Many Theosophical writers are chiefly concerned with reaching the Western mind, as the doctrine of Reincarnation is already inherent in most of the Eastern religious and ethical systems, and has been for countless ages. Of course, original Christianity also included the teachings of re-birth. To the modern Christian this fact is foreign because the truth has been veiled and distorted as the religion has passed from a purer state to one which dwells on the indoctrination of malformed conceptions.

Reincarnation is part of the Universal law of Reimbodiment, which includes all creatures in all degrees of evolution. In specific application to mankind, reincarnation is the reimbodiment of the soul or Ego in the flesh body upon the earth many times, for the purpose of spiritualizing the Ego through the experience offered in the human realm of existence. The doctrine implies the immortality of the soul, and reveals the supreme justice of the laws which govern evolution. Within all sentient beings dwells a center of consciousness which is a portion of the great Universal Consciousness which is Reality and the native substance of Being.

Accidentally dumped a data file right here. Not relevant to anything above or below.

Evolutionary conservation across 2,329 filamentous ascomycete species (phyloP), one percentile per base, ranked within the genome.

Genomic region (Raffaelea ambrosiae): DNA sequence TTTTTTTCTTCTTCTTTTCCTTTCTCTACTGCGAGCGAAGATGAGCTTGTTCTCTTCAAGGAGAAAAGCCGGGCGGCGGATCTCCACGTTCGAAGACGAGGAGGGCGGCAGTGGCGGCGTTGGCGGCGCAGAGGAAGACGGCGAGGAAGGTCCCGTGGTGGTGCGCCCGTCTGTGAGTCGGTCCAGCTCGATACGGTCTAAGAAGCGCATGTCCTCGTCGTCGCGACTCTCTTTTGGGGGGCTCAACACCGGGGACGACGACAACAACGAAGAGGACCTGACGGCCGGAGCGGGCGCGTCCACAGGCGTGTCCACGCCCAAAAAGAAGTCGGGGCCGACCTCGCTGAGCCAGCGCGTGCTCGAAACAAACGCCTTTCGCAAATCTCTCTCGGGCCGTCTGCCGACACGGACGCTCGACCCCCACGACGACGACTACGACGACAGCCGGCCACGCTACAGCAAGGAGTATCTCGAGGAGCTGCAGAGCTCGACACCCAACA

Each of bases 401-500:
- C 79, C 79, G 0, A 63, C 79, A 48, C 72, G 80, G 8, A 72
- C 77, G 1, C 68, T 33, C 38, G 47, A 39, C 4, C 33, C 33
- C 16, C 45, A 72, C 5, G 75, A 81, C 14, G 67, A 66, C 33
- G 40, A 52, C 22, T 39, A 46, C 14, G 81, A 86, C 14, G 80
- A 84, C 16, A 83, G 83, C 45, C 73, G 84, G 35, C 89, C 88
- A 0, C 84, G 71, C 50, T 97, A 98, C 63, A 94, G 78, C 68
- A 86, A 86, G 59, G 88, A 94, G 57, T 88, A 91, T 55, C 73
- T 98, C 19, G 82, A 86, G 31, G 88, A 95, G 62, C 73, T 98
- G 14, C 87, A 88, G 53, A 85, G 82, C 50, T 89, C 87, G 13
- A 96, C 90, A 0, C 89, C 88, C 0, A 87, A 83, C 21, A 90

E. D. Walker, in his book, Reincarnation: A Study of Forgotten Truth, describes the soul as

an eternal water-globule, which sprang in the beginningless past from mother ocean, and is destined — after an unreckonable course of meanderings in cloud and rain, snow and stream, spring and river, mud and vapor — at last to return with the garnered experience of many separate existences into the central Heart of all.

This teaching stands aloft, and is accountable, with unsurpassed depth and logic, to any current "enlightened reason."